8

Generally speaking, the verb is deliver: [Merriam-Webster] 3 a(1) : to assist (a pregnant female) in giving birth           // The doctor delivered several women. 3 a(2) : to aid in the birth of           // delivered a baby 3 b : to give birth to           // His wife delivered a healthy baby girl. Based on this definition, the example ...


3

"To hell with them!" If that's too strong, you can slide back down the axis running from acceptability to force by substituting "heck".


3

The analogous word is necessitates: [Merriam-Webster] 1 : to make necessary : REQUIRE     // Business was growing, which necessitated the hiring of additional employees. 2 : FORCE, COMPEL     // was necessitated to choose some other route The following summarizes the examples and constructions from the question: It is sufficient [adjective] ...


2

It is not ungrammatical to say primary reference but it is a bit clumsy, and in the examples may be the only reference. Its typical use is in these examples: The primary reference for the XXX widget is the manufacturer's data sheet. My primary reference when looking for a word is Roget's Thesaurus. I suggest using the word proof (which you used as a ...


2

My girlfriend works in a hospital pharmacy. They had a cockroach infestation in the air ducts. She described what they did while waiting for the "Pest Control" team to deal with the problem, like this: We trap cockroaches by putting a vending machine plastic cup over them, and sliding a piece of card underneath. Then we carry the whole thing outside the ...


2

You're using more than one sense of 'politically sensitive'. Typically, this is used to refer to an issue where there are opposing sides with strongly held beliefs (for example, in the US, people often feel strongly about the issue of gun control). To refer to such an issue, you might say that they are a "third rail," likening the issue to the electrified ...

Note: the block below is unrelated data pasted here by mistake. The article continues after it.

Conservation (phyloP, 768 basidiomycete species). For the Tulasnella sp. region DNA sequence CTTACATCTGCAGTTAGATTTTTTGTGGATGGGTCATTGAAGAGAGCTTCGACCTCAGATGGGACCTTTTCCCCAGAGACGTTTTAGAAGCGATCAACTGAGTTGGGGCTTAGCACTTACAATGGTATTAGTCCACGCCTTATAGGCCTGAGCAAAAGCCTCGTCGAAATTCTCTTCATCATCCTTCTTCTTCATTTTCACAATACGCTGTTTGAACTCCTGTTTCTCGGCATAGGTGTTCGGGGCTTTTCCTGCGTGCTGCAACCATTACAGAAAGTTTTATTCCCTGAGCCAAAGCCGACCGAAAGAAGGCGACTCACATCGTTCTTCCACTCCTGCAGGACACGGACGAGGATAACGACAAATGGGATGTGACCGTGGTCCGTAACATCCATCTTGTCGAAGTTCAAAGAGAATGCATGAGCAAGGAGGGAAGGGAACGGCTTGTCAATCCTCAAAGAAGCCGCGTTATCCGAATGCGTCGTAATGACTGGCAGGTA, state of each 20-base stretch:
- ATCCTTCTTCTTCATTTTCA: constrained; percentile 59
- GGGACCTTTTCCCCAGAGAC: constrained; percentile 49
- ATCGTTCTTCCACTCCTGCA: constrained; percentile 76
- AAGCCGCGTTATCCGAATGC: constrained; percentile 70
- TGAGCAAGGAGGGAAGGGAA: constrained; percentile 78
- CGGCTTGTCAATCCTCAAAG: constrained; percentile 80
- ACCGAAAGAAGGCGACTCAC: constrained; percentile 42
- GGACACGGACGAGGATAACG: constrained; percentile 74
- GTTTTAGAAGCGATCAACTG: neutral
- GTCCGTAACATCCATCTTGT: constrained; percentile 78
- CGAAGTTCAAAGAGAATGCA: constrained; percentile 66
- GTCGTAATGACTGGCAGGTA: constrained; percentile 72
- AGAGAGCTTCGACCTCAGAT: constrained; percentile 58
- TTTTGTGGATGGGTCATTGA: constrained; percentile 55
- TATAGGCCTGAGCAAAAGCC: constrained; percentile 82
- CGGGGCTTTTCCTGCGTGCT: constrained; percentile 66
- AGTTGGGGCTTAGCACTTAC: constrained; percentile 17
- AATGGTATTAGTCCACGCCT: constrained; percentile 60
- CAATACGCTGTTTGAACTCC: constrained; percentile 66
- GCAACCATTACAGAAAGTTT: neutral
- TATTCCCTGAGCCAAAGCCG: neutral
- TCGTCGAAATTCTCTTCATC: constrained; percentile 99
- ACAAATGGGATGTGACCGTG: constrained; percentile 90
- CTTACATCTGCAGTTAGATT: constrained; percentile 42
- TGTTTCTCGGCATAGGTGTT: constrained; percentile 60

2

Thick and thin are generally used to describe the transverse dimension of some long object, whether it's cylindrical or not. You also hear fat and skinny. Less common, but still possible are wide and narrow. In cases where diameters have numerically-defined standards (e.g., electrical wires or plumbing pipes), you might hear wide gauge and narrow gauge.


1

As requested, reformulating and expanding some comments as an answer. All I can come up with is something like "damn it" (which is still considered cursing), or "screw it/them", which is still at least a tad unprofessional, depending on the situation at least. "Damn it" or "damn them" also sounds a lot more angry/hostile than "fuck it" does - "fuck it/them"...


1

Never mind the bollocks, here's the Sex Pistols! Sorry, I couldn't resist. Definitely what I would say, though. P.S. According to the linked page, some stores refused to sell the record because bollocks was considered offensive in 1977. Convenient.


1

A relatively recent slang term that could be used to dismiss a person or an ideology without seeming to be vulgar and has the force and obnoxiousness of the swearing is the word: "Whatever!" The word itself can be a pronoun or an adjective meaning of any matter or any type. Its popularity grew around the 1990's. It seems to be a more forceful variant of ...


1

As suggested in a comment under the question, a one-off is about 5 times more common in the UK than in the US—at least according to Google Ngram Viewer when it comes to the printed word. (Although, annoyingly, the hyphenation doesn't seem to make a comparative graph possible.) But the fact that a one-off is more common in UK English than in US English ...


1

Putting the noun into a preposition phrase doesn't convert it into an adjective, but the phrase can act as an adjective, as in your example, "of great determination" more or less equals "very determined". In "it smells of pee." there is no adjective. Rather the phrase is another way of saying "It has a/the smell of pee." where "pee" is a noun. For an ...


1

Honestly, as a programmer, I would just say "Reports", "Report no" (as in number), Reports count", or "Times reported", as Aric suggested. Yes, I know this is a necromancy answer, but I suppose it might help someone else in the future.


1

Apparently it is, here are a few usage instances: From: Apache Lance, Franciscan Cross by Florence Byham Weinberg It was easy enough to fake eating when the only light was that of the ceremonial fire From Performing Chekhov By David Allen There's a big difference between fake eating and really eating, and I've never seen anyone fake eating ...


1

Since definition #2 that you quoted does mean "to pretend" then using "fake" to mean "to pretend" would not be idiomatic. You are stating exactly what you mean. "Are you faking (something)?" = "Are you pretending (to do something)?"


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